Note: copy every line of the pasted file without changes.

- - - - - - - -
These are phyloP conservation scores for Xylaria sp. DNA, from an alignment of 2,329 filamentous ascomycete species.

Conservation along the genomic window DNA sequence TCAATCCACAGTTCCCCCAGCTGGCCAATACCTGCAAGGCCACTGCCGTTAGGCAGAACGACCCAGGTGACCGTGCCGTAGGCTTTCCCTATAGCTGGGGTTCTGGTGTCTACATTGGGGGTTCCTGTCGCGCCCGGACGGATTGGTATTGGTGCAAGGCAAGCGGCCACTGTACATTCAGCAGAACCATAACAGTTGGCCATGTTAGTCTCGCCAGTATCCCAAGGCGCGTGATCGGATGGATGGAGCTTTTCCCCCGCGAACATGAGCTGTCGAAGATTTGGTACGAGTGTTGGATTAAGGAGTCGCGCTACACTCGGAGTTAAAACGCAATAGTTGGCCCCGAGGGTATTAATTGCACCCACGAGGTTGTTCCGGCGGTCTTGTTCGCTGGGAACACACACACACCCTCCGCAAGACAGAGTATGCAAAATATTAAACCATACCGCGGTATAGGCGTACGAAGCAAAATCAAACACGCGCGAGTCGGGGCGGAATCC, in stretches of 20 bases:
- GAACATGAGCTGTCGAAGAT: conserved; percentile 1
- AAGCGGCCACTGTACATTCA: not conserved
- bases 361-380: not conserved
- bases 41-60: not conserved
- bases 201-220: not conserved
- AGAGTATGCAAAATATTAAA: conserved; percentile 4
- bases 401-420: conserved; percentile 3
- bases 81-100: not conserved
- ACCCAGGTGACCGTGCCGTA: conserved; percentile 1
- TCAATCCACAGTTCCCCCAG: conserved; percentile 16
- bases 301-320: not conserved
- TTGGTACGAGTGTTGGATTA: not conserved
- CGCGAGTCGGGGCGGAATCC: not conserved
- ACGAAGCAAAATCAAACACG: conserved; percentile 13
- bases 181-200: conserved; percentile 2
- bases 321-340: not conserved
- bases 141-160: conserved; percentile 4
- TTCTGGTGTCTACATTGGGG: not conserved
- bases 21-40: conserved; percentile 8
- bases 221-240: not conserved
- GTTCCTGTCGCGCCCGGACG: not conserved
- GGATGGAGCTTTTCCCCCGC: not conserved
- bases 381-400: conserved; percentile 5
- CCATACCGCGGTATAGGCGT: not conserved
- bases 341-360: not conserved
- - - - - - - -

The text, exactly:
These are phyloP conservation scores for Xylaria sp. DNA, from an alignment of 2,329 filamentous ascomycete species.

Conservation along the genomic window DNA sequence TCAATCCACAGTTCCCCCAGCTGGCCAATACCTGCAAGGCCACTGCCGTTAGGCAGAACGACCCAGGTGACCGTGCCGTAGGCTTTCCCTATAGCTGGGGTTCTGGTGTCTACATTGGGGGTTCCTGTCGCGCCCGGACGGATTGGTATTGGTGCAAGGCAAGCGGCCACTGTACATTCAGCAGAACCATAACAGTTGGCCATGTTAGTCTCGCCAGTATCCCAAGGCGCGTGATCGGATGGATGGAGCTTTTCCCCCGCGAACATGAGCTGTCGAAGATTTGGTACGAGTGTTGGATTAAGGAGTCGCGCTACACTCGGAGTTAAAACGCAATAGTTGGCCCCGAGGGTATTAATTGCACCCACGAGGTTGTTCCGGCGGTCTTGTTCGCTGGGAACACACACACACCCTCCGCAAGACAGAGTATGCAAAATATTAAACCATACCGCGGTATAGGCGTACGAAGCAAAATCAAACACGCGCGAGTCGGGGCGGAATCC, in stretches of 20 bases:
- GAACATGAGCTGTCGAAGAT: conserved; percentile 1
- AAGCGGCCACTGTACATTCA: not conserved
- bases 361-380: not conserved
- bases 41-60: not conserved
- bases 201-220: not conserved
- AGAGTATGCAAAATATTAAA: conserved; percentile 4
- bases 401-420: conserved; percentile 3
- bases 81-100: not conserved
- ACCCAGGTGACCGTGCCGTA: conserved; percentile 1
- TCAATCCACAGTTCCCCCAG: conserved; percentile 16
- bases 301-320: not conserved
- TTGGTACGAGTGTTGGATTA: not conserved
- CGCGAGTCGGGGCGGAATCC: not conserved
- ACGAAGCAAAATCAAACACG: conserved; percentile 13
- bases 181-200: conserved; percentile 2
- bases 321-340: not conserved
- bases 141-160: conserved; percentile 4
- TTCTGGTGTCTACATTGGGG: not conserved
- bases 21-40: conserved; percentile 8
- bases 221-240: not conserved
- GTTCCTGTCGCGCCCGGACG: not conserved
- GGATGGAGCTTTTCCCCCGC: not conserved
- bases 381-400: conserved; percentile 5
- CCATACCGCGGTATAGGCGT: not conserved
- bases 341-360: not conserved